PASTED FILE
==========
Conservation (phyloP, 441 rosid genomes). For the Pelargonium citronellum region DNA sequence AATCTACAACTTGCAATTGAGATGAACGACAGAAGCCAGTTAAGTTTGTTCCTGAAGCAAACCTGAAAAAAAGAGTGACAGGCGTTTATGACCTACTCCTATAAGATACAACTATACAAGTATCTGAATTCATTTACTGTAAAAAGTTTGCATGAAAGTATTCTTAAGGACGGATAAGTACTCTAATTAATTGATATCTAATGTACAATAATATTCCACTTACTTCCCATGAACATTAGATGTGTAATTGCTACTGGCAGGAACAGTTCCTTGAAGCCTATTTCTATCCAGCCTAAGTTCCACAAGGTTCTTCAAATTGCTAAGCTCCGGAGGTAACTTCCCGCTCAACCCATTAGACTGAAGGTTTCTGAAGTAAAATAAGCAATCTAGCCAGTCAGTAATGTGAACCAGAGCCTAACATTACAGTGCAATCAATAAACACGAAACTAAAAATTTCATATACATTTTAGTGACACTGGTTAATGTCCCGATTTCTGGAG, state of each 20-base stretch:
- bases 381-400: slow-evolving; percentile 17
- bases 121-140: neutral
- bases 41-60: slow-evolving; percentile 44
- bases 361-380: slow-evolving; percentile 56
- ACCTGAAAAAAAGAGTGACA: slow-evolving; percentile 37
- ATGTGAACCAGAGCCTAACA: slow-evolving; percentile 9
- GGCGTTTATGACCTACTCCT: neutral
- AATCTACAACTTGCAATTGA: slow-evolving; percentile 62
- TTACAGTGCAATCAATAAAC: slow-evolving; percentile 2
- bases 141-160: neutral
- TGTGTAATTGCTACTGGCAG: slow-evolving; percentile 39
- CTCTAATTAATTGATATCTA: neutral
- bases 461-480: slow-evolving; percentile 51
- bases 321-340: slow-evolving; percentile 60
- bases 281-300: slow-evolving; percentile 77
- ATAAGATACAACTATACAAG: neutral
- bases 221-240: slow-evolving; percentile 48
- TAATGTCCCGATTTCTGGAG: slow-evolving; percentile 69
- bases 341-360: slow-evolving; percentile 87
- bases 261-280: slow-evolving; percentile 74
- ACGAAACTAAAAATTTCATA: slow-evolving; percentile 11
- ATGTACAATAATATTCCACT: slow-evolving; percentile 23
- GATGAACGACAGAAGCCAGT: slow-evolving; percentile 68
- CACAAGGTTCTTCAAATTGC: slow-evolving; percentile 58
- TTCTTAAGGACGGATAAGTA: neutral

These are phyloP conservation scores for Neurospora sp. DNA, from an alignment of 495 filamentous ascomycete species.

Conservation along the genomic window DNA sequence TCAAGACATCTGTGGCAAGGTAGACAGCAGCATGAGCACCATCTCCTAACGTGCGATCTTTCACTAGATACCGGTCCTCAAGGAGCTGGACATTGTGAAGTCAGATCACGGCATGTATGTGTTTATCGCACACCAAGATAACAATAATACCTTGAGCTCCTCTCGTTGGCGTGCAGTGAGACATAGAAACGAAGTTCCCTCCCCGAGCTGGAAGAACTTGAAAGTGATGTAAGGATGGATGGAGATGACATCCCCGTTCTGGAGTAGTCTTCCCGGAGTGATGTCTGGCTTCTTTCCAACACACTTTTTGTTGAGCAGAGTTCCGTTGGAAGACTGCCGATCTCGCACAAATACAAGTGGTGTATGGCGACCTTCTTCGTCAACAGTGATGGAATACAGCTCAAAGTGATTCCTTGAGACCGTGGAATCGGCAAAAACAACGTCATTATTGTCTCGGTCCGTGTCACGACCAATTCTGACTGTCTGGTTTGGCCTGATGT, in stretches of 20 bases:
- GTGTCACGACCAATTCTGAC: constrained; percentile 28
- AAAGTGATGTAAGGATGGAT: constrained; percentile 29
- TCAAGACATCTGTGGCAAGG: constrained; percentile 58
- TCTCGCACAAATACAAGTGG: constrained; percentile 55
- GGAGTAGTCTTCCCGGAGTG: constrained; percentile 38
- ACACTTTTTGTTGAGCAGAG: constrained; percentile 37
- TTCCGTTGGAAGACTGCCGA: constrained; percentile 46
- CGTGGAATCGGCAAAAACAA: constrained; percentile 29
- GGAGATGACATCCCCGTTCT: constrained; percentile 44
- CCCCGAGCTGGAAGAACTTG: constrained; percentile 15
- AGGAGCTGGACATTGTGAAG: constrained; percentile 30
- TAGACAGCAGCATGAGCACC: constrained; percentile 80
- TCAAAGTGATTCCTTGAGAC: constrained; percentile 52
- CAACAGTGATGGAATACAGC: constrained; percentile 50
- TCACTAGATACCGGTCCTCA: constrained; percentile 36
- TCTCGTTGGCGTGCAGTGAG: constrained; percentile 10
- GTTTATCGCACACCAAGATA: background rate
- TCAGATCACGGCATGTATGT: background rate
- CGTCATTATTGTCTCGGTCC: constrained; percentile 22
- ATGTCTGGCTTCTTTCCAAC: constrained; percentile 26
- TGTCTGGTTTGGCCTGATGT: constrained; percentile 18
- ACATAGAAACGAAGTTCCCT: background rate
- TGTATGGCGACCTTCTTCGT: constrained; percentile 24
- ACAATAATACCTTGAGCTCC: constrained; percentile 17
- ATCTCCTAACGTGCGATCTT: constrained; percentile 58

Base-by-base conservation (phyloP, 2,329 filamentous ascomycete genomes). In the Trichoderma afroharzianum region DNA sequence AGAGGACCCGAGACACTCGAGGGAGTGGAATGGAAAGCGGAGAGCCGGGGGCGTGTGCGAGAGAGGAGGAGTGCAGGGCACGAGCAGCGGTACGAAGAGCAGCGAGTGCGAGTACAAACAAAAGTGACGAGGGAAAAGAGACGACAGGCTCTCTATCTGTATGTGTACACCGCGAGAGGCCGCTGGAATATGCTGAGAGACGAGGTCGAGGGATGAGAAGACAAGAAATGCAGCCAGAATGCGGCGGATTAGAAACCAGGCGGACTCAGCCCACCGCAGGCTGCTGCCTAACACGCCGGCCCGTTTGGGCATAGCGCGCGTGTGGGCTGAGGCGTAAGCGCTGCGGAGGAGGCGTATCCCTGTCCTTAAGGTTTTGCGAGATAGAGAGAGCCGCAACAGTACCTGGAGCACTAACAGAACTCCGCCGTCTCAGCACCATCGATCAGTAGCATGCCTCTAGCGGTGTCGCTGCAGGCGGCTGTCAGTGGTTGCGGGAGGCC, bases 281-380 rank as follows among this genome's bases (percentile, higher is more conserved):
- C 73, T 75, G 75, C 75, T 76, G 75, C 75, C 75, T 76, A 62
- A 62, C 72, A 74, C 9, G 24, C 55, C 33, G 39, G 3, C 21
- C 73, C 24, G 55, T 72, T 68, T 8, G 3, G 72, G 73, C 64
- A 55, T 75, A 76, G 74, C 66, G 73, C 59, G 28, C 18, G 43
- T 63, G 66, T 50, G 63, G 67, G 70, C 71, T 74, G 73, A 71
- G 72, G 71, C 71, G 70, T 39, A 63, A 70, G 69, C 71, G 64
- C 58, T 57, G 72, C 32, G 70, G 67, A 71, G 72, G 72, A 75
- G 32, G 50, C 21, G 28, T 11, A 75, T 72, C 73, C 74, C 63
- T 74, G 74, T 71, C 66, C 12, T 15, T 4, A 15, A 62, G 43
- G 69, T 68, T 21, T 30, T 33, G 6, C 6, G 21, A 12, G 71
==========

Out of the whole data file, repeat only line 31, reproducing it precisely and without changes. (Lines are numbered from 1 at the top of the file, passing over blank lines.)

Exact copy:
- TCAAGACATCTGTGGCAAGG: constrained; percentile 58